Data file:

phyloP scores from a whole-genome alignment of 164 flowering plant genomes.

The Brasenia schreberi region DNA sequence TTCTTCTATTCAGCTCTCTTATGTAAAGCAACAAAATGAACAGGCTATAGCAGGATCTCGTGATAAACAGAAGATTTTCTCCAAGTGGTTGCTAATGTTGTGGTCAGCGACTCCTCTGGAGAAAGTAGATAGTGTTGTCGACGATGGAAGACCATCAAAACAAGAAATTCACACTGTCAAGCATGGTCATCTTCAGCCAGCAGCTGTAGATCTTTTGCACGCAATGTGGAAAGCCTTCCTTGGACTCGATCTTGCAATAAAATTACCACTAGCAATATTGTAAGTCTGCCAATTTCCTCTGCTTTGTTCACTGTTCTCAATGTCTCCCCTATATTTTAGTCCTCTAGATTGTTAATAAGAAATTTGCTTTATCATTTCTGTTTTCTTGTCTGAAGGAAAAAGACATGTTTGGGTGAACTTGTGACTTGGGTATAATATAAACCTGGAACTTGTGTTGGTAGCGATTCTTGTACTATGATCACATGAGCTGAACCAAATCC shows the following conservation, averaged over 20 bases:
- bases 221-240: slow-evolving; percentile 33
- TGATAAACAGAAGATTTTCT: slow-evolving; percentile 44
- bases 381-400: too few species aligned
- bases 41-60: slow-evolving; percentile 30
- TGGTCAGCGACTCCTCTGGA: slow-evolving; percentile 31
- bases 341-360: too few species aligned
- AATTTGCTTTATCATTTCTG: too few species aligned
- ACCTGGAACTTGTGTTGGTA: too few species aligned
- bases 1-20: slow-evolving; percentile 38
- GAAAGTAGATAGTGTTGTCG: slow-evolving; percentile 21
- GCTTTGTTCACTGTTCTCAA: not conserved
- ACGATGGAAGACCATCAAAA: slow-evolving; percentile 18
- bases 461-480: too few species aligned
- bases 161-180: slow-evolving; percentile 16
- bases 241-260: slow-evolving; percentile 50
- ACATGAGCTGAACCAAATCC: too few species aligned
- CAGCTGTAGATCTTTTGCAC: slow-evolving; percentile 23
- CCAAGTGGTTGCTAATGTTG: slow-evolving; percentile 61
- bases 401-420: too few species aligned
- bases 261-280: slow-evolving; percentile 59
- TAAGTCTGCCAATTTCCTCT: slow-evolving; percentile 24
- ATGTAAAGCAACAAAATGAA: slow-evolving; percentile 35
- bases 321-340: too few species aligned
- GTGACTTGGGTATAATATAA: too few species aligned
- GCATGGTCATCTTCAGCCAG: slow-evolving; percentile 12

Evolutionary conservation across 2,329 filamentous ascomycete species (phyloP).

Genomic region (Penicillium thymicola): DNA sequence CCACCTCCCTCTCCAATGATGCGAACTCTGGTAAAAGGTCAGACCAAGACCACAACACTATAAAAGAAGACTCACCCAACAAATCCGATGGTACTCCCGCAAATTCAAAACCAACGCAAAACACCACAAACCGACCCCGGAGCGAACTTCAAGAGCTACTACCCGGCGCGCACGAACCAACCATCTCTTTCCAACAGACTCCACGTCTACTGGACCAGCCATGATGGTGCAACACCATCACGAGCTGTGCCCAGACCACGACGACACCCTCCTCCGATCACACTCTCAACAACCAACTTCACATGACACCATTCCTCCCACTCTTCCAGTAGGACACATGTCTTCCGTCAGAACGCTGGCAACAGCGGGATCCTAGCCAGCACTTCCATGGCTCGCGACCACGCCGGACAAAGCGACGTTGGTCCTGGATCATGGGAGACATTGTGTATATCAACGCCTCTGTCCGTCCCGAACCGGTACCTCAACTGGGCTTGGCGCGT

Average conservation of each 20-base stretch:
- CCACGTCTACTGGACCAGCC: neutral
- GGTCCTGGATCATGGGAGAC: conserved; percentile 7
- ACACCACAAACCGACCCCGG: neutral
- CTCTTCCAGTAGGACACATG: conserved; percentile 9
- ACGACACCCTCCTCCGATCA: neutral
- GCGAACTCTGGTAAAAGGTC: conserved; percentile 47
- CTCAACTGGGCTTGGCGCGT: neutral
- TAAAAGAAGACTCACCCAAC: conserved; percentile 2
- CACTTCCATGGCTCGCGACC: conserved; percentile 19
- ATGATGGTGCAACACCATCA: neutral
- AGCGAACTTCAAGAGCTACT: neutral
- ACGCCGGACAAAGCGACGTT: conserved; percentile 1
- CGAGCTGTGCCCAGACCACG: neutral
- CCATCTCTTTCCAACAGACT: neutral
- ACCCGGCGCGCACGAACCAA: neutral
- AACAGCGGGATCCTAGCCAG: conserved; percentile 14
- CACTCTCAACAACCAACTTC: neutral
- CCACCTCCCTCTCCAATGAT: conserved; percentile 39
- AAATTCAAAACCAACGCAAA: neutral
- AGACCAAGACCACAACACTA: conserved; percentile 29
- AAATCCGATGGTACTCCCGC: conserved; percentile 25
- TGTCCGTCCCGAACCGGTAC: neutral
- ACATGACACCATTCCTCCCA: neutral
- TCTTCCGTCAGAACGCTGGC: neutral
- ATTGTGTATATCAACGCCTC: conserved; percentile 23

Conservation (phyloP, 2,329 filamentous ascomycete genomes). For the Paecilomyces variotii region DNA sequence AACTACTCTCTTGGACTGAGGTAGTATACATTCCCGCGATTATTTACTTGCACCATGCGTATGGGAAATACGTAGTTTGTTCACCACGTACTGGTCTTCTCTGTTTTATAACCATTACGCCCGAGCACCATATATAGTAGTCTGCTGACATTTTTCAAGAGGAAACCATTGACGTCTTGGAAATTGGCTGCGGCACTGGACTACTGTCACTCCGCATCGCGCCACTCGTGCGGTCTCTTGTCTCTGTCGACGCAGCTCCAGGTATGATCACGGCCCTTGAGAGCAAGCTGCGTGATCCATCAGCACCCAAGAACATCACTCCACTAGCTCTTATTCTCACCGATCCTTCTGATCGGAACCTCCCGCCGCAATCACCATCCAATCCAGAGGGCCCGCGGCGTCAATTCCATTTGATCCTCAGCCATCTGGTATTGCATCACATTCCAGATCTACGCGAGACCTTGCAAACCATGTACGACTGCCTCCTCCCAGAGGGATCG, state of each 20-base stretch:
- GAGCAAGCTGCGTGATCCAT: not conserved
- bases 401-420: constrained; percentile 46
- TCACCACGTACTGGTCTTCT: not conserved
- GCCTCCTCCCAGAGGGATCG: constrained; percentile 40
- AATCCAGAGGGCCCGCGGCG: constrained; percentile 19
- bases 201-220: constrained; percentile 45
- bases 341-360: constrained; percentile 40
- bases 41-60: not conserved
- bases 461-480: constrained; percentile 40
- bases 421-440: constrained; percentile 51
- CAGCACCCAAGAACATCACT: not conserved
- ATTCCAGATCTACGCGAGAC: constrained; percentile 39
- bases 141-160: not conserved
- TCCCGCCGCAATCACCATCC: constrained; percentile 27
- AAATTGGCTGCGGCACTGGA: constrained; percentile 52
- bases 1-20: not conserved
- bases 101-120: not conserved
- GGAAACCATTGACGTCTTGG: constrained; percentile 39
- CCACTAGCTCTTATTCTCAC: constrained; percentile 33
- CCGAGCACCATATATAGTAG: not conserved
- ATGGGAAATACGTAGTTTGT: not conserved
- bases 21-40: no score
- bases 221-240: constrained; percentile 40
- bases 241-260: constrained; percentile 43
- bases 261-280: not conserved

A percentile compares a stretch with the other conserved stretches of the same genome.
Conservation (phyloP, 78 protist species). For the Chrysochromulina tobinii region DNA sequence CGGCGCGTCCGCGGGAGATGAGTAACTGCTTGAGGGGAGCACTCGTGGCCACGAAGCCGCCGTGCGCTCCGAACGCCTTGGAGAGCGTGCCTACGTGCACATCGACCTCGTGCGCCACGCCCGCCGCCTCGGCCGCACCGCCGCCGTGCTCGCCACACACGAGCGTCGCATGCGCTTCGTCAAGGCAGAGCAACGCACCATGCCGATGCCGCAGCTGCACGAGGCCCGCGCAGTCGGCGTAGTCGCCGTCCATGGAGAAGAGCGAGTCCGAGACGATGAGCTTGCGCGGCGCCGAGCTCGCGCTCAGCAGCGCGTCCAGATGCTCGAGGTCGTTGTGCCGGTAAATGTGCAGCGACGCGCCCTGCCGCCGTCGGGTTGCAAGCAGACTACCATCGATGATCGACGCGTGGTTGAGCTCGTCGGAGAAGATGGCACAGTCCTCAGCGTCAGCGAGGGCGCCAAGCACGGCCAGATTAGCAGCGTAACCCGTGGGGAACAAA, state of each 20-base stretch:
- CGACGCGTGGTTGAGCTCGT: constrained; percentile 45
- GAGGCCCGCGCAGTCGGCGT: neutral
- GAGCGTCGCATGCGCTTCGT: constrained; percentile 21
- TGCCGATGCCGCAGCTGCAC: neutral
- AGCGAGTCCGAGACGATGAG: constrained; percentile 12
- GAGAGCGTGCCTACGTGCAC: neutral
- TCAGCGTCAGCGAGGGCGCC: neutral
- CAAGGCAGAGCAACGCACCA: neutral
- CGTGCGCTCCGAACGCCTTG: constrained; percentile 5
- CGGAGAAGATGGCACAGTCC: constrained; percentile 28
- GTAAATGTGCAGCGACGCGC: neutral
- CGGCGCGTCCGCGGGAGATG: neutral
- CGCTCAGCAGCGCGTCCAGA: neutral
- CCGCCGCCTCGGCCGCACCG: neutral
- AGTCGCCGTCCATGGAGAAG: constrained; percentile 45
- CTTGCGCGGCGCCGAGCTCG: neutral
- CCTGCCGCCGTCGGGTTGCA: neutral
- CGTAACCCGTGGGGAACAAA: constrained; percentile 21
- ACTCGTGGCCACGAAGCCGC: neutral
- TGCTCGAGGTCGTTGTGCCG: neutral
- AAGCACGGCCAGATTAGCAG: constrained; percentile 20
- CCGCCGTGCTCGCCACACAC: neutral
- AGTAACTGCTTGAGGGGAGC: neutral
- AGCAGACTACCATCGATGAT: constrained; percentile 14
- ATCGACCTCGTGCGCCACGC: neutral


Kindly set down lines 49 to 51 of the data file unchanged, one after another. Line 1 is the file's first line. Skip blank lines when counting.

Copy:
- AAATTCAAAACCAACGCAAA: neutral
- AGACCAAGACCACAACACTA: conserved; percentile 29
- AAATCCGATGGTACTCCCGC: conserved; percentile 25